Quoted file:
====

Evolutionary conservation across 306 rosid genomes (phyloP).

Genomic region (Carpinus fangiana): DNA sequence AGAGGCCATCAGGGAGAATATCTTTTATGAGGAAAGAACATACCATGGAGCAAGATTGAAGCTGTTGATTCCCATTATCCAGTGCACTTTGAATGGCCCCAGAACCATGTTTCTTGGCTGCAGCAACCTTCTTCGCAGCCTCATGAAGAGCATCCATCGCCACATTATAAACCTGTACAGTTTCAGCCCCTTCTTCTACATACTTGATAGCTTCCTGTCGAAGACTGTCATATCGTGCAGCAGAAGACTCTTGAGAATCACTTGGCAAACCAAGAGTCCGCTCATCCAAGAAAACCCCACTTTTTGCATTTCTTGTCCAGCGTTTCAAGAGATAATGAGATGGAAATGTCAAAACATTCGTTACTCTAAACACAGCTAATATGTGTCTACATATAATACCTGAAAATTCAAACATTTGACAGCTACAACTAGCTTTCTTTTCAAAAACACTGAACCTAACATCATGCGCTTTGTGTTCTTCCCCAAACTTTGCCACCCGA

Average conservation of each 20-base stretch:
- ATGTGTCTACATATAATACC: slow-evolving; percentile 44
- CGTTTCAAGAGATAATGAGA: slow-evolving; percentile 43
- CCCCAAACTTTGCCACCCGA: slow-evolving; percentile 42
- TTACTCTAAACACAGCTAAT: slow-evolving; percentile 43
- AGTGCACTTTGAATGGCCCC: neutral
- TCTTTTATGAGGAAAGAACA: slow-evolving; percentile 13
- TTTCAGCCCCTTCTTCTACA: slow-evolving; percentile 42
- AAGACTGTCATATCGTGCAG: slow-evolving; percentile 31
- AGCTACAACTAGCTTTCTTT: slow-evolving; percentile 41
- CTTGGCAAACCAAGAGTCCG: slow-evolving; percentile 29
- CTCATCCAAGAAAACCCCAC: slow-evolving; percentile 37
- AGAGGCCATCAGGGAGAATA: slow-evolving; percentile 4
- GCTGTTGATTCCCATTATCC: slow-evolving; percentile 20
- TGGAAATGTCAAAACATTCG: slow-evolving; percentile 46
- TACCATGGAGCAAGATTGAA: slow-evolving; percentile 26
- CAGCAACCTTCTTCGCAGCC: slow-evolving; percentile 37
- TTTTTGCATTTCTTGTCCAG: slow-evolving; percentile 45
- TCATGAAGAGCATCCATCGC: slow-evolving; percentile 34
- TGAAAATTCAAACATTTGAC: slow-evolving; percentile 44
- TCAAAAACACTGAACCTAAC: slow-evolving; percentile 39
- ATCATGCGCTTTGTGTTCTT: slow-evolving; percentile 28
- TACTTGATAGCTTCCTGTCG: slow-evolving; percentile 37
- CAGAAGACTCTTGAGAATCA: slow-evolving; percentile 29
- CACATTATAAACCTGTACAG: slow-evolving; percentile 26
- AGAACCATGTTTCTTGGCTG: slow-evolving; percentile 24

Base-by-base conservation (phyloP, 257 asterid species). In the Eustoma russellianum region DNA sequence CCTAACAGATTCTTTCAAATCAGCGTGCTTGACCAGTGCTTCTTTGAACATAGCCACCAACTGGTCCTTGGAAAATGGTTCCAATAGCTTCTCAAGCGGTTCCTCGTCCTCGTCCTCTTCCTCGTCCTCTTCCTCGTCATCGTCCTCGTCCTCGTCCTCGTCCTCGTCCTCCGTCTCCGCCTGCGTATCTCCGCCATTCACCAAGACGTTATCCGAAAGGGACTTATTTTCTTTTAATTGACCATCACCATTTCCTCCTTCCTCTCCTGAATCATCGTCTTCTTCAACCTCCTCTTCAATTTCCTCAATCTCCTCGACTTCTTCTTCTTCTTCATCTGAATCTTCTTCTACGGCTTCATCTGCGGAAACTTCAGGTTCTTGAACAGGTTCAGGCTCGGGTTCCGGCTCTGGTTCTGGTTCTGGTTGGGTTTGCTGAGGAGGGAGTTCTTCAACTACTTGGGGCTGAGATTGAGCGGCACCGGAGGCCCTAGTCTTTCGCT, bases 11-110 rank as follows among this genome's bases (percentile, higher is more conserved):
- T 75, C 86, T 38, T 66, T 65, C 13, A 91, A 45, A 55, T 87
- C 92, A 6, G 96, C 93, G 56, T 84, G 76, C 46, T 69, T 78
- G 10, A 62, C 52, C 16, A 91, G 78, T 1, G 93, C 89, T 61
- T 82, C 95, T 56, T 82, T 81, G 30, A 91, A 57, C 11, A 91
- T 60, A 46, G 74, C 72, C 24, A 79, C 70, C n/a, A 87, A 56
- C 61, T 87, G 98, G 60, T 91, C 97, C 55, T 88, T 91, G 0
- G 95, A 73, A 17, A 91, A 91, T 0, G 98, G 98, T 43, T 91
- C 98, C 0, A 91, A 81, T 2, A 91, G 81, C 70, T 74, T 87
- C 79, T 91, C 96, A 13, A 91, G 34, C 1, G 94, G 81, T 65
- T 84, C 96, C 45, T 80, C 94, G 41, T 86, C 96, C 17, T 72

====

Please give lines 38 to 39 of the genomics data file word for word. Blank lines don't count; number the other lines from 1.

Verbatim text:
- C 79, T 91, C 96, A 13, A 91, G 34, C 1, G 94, G 81, T 65
- T 84, C 96, C 45, T 80, C 94, G 41, T 86, C 96, C 17, T 72